Yes, the technique is owned by Monsanto. And the company got a lot of stick for initially charging high prices for Bt cotton, when it was first introduced in India two decades ago to fight bollworm. But Monsanto doesn’t see any profits in a crop like brinjal. Though one of South Asia’s most popular vegetables, it is mostly grown by poor smallholders. So a decade ago, the company gave local scientists free use of the gene to put into brinjal and other local crops, such as chickpeas.
Now, Bt brinjal is on the verge of making it to market in Bangladesh. It could do the same in India if the new government of Narendra Modi lifts a moratorium on trials imposed by its predecessor back in 2010 after a virulent campaign by Greenpeace and other environmentalists.
A win for family farmers
Local scientists I spoke to while visiting the two countries recently insisted their aim was to help poor local farmers. That was why they had prioritised developing Bt brinjal over other crops. And that was why they had ensured that, unlike Monsanto’s Bt cotton, which is a hybrid, farmers will be able to propagate their own Bt brinjal seeds for the next crop.
They said they had a range of nine different GM brinjals in the pipeline, each with their own characteristics, because they want to maintain the variety of types currently available to farmers. They denied there would be any significant loss of agro-diversity. And they said that a combination of reduced pesticide spraying and the prospect of much higher yields could significantly reduce pressure on the natural environment in areas where brinjal is grown.
Now you might see Monsanto’s free licensing of their technology for brinjal as a Trojan Horse to get GMs into potentially big seed markets like India. You might be right. But surely it is also a chance to take a valuable new technology out of the hands of its rich owners and use it in the service of family farmers.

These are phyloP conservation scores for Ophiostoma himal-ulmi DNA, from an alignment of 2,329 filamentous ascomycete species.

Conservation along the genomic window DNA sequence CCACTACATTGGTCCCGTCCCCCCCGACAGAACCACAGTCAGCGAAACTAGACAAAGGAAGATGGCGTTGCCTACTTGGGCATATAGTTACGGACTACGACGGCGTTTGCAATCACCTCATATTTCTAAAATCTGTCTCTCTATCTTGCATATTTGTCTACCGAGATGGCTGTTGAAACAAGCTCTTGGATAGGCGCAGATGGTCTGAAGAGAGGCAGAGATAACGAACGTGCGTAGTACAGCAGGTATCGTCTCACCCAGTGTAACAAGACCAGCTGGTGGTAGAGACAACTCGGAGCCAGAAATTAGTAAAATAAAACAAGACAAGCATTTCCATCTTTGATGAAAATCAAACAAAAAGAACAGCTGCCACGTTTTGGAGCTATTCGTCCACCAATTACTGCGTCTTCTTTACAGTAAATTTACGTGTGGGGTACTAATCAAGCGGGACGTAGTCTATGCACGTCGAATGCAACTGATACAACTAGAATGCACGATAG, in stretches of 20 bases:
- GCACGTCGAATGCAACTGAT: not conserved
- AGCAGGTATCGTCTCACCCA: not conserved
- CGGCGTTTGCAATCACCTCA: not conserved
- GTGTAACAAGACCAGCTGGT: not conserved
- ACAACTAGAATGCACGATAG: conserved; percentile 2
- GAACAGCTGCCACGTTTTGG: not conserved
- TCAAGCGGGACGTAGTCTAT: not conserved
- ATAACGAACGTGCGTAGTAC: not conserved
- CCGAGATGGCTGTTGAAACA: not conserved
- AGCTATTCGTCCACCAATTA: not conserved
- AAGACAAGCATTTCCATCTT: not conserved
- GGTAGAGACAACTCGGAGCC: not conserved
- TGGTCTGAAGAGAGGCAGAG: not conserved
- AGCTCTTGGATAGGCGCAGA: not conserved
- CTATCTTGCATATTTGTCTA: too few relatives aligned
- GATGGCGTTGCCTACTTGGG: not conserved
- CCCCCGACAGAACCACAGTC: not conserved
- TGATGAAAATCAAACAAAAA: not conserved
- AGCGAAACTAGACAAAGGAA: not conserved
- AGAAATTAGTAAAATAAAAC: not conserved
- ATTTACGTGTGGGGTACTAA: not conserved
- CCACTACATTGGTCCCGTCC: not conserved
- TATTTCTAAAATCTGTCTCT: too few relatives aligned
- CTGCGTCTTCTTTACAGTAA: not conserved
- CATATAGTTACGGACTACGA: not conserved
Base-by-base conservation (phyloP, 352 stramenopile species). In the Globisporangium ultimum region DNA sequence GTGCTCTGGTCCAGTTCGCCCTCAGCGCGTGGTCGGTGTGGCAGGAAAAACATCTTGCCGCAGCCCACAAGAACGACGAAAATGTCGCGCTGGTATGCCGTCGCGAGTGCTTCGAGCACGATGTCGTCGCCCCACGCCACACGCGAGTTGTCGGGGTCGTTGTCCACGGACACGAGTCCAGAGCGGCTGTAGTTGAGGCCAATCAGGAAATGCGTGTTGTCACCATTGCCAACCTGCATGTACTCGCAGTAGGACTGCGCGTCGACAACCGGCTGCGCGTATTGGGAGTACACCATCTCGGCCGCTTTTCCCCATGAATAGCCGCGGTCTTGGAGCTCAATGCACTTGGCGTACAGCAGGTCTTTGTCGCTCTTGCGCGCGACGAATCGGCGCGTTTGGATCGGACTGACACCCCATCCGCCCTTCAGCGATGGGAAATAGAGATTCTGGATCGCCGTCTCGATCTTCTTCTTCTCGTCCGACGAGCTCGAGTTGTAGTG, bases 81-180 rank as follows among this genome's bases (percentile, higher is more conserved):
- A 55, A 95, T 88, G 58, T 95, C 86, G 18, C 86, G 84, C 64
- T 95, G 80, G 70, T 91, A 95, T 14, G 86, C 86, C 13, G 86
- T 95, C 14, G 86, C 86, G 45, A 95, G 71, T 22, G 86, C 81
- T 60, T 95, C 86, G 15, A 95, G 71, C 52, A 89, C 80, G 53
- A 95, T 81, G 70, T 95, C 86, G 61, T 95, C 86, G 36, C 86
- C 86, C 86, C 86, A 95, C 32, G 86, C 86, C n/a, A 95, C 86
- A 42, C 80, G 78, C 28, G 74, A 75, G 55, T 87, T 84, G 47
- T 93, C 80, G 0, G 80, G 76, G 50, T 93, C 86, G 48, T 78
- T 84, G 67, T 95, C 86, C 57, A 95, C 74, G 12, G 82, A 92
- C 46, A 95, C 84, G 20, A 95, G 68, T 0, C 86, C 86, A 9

Depending on the view you take, you will be either appalled or delighted that local scientists have other GM crops under development that are specifically designed for smallholders. They include a Bt chickpeas, a drought-tolerant sorghum, and a potato resistant to late blight.
And of course there is golden rice, another GM crop developed by researchers using largely public funds and for the benefit of the poor. Enriched with Vitamin A to alleviate a widespread and lethal dietary deficiency in many countries, golden rice has been ready to come out of the lab for a decade now. But as yet, no country has taken the first step of licensing it. It is a failure that some believe is responsible for millions of deaths every year.
The fact is that in South Asia, publicly-funded local scientists are deciding what GM crops to develop and how the technology is deployed. Surely this is something that deserves support from those of us whose concerns about GM food crops are primarily about who controls the seeds? SR Rao, who helps manage GM trials at the Indian government’s Department of Biotechnology, told me: “I can’t let 100 million people go hungry if we can do a transformation in crop yields and nutrition with GMs.”
Opponents of GM crops invoke the precautionary principle. They say that no risk from such crops, however small, should be tolerated. But they apply this principle only to the environmental and food-safety fears that they have themselves stoked remorselessly. Why not set beside that the need to take a precautionary approach to preventing deaths from malnutrition? On World Food Day, that might give a different answer.